• 'Super' Socket 7: Technically the same pinout as Socket 7, this was used solely by Cyrix and AMD, and it refers to the capacity of these boards to support a faster processor bus speed. (Just like the Macs have moved from 50 to 66 to 100 to 133, and now to 166 MHz bus.) By 1998, most 'socket 7' motherboards were really 'super socket 7'. It lived on (or limped along, as the case may be) until AMD came out with the Athlon in 1999, when it died very quickly.
  • Slot-A: AMD's answer to Slot-1. This was the initial interface for the Athlon processor.
  • Socket-A: AMD's more recent socket, which takes the later Athlon processors, as well as Duron and Athlon XP.
  • Socket 8: Another short lived one. This was for the Pentium Pro (which was a completely new core, not based on the Pentium at all.) It was never used in mainstream 'desktop' computers, as the Pentium Pro was very expensive, and was primarily designed for servers and workstations. A few enthusiasts used them as high end PCs, though. Some companies make an adapter that lets you use Socket 370 processors in these computers. Due to bus speed issues, they are limited to the Celeron at 766 MHz, though.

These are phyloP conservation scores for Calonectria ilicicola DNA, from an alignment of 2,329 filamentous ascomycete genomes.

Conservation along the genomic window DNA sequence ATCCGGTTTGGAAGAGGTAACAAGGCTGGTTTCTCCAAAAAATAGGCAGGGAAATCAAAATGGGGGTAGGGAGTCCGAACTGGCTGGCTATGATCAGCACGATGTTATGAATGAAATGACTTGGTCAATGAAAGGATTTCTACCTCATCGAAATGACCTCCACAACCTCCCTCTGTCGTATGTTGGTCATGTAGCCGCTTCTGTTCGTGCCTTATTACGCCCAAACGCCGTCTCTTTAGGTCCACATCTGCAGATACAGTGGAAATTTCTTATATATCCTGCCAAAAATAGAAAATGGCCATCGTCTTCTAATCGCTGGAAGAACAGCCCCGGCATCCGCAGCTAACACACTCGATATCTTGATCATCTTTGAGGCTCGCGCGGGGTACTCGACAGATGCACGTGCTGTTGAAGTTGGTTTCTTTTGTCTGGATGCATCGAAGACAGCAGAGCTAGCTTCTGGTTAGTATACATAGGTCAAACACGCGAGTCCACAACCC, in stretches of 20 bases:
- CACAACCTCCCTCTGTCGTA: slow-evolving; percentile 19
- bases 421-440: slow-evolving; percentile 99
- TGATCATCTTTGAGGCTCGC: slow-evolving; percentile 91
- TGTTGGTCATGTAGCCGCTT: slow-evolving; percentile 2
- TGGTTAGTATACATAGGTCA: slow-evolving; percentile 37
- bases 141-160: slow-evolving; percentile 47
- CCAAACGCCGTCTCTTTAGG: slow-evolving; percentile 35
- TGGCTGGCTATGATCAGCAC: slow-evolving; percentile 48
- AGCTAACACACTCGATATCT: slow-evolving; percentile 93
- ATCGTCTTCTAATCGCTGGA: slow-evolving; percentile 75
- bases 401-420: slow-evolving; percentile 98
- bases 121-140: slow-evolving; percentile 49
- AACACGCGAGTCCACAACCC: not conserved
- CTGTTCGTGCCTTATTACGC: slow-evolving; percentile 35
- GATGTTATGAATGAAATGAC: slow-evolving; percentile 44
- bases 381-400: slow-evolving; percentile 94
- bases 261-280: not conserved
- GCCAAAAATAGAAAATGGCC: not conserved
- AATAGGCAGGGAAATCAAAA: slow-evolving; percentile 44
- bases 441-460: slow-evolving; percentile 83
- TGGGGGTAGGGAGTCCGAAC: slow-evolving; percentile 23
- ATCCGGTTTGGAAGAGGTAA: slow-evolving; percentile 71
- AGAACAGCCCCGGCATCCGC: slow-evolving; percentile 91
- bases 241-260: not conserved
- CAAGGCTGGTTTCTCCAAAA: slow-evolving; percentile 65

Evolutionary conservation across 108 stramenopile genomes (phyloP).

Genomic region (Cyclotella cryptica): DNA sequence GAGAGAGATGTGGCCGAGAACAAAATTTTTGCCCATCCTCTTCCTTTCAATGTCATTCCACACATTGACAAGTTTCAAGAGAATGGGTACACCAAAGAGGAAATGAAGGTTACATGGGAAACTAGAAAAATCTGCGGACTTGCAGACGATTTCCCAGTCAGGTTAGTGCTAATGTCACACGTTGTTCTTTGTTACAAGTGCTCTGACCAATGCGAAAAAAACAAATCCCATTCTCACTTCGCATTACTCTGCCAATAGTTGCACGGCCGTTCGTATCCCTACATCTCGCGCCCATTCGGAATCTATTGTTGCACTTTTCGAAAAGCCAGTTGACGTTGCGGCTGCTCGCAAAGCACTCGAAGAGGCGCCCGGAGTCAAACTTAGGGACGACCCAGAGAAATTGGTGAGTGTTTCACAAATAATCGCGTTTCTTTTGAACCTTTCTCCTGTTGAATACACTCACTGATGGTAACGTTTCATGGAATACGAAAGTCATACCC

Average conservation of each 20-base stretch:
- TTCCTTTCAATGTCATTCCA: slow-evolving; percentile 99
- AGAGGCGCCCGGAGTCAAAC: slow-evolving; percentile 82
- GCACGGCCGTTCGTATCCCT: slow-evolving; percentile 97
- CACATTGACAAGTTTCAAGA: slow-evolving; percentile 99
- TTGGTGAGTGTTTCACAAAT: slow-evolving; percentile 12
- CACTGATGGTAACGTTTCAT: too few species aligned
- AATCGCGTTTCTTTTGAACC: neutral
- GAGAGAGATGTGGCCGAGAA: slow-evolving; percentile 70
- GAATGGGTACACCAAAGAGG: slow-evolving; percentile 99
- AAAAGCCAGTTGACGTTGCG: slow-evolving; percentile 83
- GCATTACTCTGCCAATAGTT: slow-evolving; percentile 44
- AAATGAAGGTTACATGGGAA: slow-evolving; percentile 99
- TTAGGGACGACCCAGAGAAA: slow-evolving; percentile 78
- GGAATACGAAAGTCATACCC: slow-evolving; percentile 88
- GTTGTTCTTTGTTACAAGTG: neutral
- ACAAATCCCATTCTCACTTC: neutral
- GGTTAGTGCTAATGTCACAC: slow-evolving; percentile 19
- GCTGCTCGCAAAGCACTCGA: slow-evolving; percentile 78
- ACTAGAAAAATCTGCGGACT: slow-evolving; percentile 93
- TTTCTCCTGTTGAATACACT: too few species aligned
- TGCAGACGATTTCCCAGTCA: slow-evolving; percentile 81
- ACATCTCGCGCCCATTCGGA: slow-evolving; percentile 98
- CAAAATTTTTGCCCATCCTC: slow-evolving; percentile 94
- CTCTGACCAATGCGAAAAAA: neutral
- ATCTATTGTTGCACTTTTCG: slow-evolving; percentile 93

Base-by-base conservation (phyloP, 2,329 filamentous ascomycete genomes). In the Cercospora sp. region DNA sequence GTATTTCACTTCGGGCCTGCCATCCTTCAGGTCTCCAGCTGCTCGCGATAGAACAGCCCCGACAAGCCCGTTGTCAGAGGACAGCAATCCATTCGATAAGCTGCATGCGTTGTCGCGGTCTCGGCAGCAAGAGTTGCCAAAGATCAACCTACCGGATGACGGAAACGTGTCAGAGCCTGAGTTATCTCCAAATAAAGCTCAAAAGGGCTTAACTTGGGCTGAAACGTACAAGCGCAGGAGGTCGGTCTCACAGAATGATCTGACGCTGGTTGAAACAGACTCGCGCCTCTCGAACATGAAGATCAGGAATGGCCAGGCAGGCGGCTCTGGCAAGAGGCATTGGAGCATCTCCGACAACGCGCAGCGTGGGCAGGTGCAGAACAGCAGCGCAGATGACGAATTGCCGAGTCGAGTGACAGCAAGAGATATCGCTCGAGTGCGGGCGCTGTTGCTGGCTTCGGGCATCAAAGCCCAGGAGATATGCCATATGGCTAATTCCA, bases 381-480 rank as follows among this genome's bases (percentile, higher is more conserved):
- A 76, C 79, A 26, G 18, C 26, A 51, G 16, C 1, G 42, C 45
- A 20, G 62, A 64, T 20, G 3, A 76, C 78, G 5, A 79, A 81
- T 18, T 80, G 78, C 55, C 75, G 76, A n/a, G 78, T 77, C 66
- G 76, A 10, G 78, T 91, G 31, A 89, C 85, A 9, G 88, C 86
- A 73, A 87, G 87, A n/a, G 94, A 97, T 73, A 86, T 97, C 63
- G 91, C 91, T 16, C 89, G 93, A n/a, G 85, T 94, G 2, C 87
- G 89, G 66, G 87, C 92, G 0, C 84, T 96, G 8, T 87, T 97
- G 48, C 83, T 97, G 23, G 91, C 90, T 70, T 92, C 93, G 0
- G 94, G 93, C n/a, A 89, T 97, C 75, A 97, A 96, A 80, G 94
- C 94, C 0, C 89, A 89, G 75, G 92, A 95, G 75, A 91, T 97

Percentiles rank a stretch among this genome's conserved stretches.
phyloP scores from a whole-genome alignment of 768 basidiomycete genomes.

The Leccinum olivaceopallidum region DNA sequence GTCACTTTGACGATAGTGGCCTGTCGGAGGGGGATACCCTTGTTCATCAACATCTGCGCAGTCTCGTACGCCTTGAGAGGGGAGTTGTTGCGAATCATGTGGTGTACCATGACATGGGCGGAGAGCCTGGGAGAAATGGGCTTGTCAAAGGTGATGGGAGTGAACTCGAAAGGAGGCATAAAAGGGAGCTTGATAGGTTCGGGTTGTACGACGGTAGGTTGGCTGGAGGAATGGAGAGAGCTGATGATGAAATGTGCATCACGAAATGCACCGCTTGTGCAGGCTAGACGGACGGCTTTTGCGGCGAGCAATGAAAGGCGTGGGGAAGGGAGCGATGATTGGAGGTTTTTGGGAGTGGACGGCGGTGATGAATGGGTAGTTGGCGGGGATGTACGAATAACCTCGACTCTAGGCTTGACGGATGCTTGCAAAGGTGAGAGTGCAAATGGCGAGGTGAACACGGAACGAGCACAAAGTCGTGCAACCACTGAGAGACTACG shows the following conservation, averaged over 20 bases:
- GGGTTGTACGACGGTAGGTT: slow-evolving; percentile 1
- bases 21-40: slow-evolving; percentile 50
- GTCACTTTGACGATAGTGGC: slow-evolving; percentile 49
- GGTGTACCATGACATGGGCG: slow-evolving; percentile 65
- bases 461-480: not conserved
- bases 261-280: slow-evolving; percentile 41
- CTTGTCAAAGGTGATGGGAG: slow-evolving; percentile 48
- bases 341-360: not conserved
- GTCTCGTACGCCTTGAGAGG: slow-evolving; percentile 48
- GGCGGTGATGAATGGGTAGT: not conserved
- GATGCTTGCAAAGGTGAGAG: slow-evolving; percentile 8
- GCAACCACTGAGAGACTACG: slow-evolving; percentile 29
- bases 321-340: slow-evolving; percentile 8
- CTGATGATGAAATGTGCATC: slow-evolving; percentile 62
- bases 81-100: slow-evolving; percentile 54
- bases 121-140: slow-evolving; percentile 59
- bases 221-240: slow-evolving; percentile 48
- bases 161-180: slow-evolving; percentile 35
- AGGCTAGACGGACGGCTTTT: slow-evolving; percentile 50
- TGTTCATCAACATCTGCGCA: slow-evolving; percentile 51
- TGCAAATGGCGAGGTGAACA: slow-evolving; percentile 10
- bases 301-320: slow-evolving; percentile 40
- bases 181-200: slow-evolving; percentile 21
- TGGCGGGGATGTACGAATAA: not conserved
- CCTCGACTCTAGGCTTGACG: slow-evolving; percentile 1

• Slot-2: This was never a 'desktop' interface. It was the interface for Intel's Pentium II Xeon and Pentium III Xeon processors. As these processors went for $1000 to $6000 for a single processor, this can not be considered to have ever been a desktop design.
  • Socket-604: The interface for the new 'Xeon' Processor. This is based on the Pentium 4, despite the confusion of its name.

P.S. Sorry, this message ended up a lot longer than I originally thought it would. (Normally when that happens, I just decide that it was too long winded and cancel it. This time I'll let it go. :-)